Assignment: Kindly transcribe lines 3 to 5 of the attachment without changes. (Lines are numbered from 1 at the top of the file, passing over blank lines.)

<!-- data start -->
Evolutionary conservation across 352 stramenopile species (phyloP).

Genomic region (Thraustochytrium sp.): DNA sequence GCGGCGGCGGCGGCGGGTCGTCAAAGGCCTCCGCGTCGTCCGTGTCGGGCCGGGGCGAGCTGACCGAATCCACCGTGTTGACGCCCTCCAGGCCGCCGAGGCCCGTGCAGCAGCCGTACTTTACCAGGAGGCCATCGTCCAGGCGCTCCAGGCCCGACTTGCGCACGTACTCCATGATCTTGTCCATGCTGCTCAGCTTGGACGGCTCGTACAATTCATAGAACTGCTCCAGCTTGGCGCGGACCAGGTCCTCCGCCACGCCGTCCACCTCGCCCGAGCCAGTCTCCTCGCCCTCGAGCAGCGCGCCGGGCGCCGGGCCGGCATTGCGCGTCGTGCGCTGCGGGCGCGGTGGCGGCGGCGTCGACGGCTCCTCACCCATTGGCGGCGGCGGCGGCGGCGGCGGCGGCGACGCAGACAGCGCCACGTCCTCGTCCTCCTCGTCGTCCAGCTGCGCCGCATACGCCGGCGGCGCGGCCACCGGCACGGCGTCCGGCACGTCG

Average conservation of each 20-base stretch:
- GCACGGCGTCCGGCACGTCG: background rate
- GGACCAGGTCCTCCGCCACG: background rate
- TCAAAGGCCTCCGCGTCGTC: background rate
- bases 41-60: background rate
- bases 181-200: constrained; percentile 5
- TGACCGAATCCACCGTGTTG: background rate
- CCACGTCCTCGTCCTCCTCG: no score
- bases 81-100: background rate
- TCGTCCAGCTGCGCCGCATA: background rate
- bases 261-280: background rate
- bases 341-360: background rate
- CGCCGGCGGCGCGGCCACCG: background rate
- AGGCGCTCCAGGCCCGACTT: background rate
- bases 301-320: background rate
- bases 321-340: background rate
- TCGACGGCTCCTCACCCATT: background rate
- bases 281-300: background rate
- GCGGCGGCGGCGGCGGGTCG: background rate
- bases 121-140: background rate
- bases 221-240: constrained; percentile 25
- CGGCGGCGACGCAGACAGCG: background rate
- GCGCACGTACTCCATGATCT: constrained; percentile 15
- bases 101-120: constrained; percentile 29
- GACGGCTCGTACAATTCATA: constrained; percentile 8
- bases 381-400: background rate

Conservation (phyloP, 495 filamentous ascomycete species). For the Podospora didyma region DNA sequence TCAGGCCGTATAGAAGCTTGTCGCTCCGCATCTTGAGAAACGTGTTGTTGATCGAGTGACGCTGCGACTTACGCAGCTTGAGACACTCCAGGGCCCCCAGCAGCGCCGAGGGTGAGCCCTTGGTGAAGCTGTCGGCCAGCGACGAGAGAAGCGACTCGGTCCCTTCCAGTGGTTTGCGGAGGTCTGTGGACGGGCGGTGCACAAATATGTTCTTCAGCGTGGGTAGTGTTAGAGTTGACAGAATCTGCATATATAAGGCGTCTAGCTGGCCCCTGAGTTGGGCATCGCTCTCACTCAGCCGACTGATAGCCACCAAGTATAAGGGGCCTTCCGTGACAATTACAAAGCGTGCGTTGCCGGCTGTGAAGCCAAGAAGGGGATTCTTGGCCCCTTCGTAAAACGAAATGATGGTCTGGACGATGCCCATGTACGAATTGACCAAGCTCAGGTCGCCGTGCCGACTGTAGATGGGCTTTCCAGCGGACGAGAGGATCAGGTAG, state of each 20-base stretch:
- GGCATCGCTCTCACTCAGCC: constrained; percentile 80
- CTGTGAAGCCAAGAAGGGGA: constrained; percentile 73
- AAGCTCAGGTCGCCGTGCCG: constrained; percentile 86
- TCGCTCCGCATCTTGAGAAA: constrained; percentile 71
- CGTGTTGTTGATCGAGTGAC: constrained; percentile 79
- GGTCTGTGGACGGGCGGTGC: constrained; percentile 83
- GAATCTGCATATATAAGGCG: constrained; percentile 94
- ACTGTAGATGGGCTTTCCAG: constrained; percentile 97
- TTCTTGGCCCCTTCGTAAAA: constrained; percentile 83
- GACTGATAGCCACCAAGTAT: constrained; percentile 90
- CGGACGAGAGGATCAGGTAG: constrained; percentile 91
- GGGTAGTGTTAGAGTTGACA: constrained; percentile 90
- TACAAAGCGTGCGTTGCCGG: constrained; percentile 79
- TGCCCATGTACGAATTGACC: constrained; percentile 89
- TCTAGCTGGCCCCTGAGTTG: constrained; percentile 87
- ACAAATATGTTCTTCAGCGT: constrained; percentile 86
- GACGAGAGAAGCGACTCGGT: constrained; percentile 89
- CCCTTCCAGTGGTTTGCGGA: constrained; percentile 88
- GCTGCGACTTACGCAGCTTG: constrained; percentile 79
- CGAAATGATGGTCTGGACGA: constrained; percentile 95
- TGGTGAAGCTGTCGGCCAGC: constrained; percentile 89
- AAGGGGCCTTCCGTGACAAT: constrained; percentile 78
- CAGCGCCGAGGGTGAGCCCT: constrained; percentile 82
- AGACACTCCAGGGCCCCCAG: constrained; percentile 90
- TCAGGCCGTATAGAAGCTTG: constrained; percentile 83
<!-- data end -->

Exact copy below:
Average conservation of each 20-base stretch:
- GCACGGCGTCCGGCACGTCG: background rate
- GGACCAGGTCCTCCGCCACG: background rate